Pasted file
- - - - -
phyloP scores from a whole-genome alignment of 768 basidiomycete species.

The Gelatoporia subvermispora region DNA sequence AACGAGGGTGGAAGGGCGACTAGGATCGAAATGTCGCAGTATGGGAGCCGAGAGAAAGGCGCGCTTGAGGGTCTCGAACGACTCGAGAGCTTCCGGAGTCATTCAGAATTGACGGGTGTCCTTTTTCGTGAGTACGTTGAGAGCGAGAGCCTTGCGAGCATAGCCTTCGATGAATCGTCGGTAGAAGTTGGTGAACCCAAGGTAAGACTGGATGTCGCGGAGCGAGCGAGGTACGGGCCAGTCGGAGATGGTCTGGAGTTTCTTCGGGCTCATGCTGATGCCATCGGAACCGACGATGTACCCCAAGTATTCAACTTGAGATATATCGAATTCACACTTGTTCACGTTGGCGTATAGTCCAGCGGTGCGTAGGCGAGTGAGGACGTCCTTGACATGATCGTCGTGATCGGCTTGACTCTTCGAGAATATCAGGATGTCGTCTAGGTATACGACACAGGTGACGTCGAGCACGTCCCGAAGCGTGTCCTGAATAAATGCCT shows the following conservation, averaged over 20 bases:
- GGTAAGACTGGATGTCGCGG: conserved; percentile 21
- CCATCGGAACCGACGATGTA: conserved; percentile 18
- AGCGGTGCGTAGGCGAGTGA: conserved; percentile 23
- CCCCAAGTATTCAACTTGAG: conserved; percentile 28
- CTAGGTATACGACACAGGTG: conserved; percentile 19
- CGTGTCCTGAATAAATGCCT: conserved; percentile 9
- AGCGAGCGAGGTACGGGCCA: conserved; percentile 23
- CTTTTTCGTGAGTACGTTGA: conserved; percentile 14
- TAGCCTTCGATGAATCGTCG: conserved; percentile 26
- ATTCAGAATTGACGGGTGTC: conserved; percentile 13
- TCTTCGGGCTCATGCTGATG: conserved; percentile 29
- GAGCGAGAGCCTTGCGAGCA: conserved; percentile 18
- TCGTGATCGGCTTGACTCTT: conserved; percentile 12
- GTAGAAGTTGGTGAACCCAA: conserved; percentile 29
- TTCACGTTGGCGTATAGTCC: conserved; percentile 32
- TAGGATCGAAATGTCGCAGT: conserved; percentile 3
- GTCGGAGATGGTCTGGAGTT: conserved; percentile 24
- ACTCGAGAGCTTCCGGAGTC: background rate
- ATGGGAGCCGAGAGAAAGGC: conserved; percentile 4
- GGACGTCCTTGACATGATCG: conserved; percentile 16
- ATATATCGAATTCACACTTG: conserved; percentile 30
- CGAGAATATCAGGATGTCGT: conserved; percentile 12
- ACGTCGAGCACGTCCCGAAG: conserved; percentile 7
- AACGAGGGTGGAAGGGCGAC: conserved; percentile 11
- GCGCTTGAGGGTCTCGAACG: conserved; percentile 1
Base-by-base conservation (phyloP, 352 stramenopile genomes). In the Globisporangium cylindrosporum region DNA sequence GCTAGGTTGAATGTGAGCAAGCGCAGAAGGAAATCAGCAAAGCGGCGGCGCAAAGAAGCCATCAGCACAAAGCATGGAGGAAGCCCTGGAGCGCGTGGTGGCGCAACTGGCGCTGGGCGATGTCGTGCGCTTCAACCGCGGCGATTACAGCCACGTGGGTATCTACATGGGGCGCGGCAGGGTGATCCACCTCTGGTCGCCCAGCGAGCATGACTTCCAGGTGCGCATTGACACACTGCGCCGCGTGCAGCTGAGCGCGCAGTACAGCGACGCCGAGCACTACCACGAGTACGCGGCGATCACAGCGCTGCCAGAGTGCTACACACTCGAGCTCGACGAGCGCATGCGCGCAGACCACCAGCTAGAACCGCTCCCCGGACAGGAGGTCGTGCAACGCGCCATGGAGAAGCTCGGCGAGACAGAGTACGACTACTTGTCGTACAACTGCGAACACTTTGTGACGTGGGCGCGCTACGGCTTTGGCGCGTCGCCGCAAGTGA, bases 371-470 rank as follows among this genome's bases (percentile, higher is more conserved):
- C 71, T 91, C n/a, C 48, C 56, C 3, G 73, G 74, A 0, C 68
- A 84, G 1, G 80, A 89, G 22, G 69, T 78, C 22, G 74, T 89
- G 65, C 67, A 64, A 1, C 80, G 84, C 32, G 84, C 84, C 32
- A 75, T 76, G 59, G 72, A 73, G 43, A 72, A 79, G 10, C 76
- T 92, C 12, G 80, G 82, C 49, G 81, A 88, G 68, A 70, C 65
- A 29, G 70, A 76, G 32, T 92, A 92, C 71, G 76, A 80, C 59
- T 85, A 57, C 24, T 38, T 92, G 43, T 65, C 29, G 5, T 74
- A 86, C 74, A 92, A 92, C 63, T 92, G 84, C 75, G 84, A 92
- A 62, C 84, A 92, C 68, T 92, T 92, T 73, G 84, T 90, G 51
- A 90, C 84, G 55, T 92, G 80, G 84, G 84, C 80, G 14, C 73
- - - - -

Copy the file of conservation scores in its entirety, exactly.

phyloP scores from a whole-genome alignment of 768 basidiomycete species.

The Gelatoporia subvermispora region DNA sequence AACGAGGGTGGAAGGGCGACTAGGATCGAAATGTCGCAGTATGGGAGCCGAGAGAAAGGCGCGCTTGAGGGTCTCGAACGACTCGAGAGCTTCCGGAGTCATTCAGAATTGACGGGTGTCCTTTTTCGTGAGTACGTTGAGAGCGAGAGCCTTGCGAGCATAGCCTTCGATGAATCGTCGGTAGAAGTTGGTGAACCCAAGGTAAGACTGGATGTCGCGGAGCGAGCGAGGTACGGGCCAGTCGGAGATGGTCTGGAGTTTCTTCGGGCTCATGCTGATGCCATCGGAACCGACGATGTACCCCAAGTATTCAACTTGAGATATATCGAATTCACACTTGTTCACGTTGGCGTATAGTCCAGCGGTGCGTAGGCGAGTGAGGACGTCCTTGACATGATCGTCGTGATCGGCTTGACTCTTCGAGAATATCAGGATGTCGTCTAGGTATACGACACAGGTGACGTCGAGCACGTCCCGAAGCGTGTCCTGAATAAATGCCT shows the following conservation, averaged over 20 bases:
- GGTAAGACTGGATGTCGCGG: conserved; percentile 21
- CCATCGGAACCGACGATGTA: conserved; percentile 18
- AGCGGTGCGTAGGCGAGTGA: conserved; percentile 23
- CCCCAAGTATTCAACTTGAG: conserved; percentile 28
- CTAGGTATACGACACAGGTG: conserved; percentile 19
- CGTGTCCTGAATAAATGCCT: conserved; percentile 9
- AGCGAGCGAGGTACGGGCCA: conserved; percentile 23
- CTTTTTCGTGAGTACGTTGA: conserved; percentile 14
- TAGCCTTCGATGAATCGTCG: conserved; percentile 26
- ATTCAGAATTGACGGGTGTC: conserved; percentile 13
- TCTTCGGGCTCATGCTGATG: conserved; percentile 29
- GAGCGAGAGCCTTGCGAGCA: conserved; percentile 18
- TCGTGATCGGCTTGACTCTT: conserved; percentile 12
- GTAGAAGTTGGTGAACCCAA: conserved; percentile 29
- TTCACGTTGGCGTATAGTCC: conserved; percentile 32
- TAGGATCGAAATGTCGCAGT: conserved; percentile 3
- GTCGGAGATGGTCTGGAGTT: conserved; percentile 24
- ACTCGAGAGCTTCCGGAGTC: background rate
- ATGGGAGCCGAGAGAAAGGC: conserved; percentile 4
- GGACGTCCTTGACATGATCG: conserved; percentile 16
- ATATATCGAATTCACACTTG: conserved; percentile 30
- CGAGAATATCAGGATGTCGT: conserved; percentile 12
- ACGTCGAGCACGTCCCGAAG: conserved; percentile 7
- AACGAGGGTGGAAGGGCGAC: conserved; percentile 11
- GCGCTTGAGGGTCTCGAACG: conserved; percentile 1
Base-by-base conservation (phyloP, 352 stramenopile genomes). In the Globisporangium cylindrosporum region DNA sequence GCTAGGTTGAATGTGAGCAAGCGCAGAAGGAAATCAGCAAAGCGGCGGCGCAAAGAAGCCATCAGCACAAAGCATGGAGGAAGCCCTGGAGCGCGTGGTGGCGCAACTGGCGCTGGGCGATGTCGTGCGCTTCAACCGCGGCGATTACAGCCACGTGGGTATCTACATGGGGCGCGGCAGGGTGATCCACCTCTGGTCGCCCAGCGAGCATGACTTCCAGGTGCGCATTGACACACTGCGCCGCGTGCAGCTGAGCGCGCAGTACAGCGACGCCGAGCACTACCACGAGTACGCGGCGATCACAGCGCTGCCAGAGTGCTACACACTCGAGCTCGACGAGCGCATGCGCGCAGACCACCAGCTAGAACCGCTCCCCGGACAGGAGGTCGTGCAACGCGCCATGGAGAAGCTCGGCGAGACAGAGTACGACTACTTGTCGTACAACTGCGAACACTTTGTGACGTGGGCGCGCTACGGCTTTGGCGCGTCGCCGCAAGTGA, bases 371-470 rank as follows among this genome's bases (percentile, higher is more conserved):
- C 71, T 91, C n/a, C 48, C 56, C 3, G 73, G 74, A 0, C 68
- A 84, G 1, G 80, A 89, G 22, G 69, T 78, C 22, G 74, T 89
- G 65, C 67, A 64, A 1, C 80, G 84, C 32, G 84, C 84, C 32
- A 75, T 76, G 59, G 72, A 73, G 43, A 72, A 79, G 10, C 76
- T 92, C 12, G 80, G 82, C 49, G 81, A 88, G 68, A 70, C 65
- A 29, G 70, A 76, G 32, T 92, A 92, C 71, G 76, A 80, C 59
- T 85, A 57, C 24, T 38, T 92, G 43, T 65, C 29, G 5, T 74
- A 86, C 74, A 92, A 92, C 63, T 92, G 84, C 75, G 84, A 92
- A 62, C 84, A 92, C 68, T 92, T 92, T 73, G 84, T 90, G 51
- A 90, C 84, G 55, T 92, G 80, G 84, G 84, C 80, G 14, C 73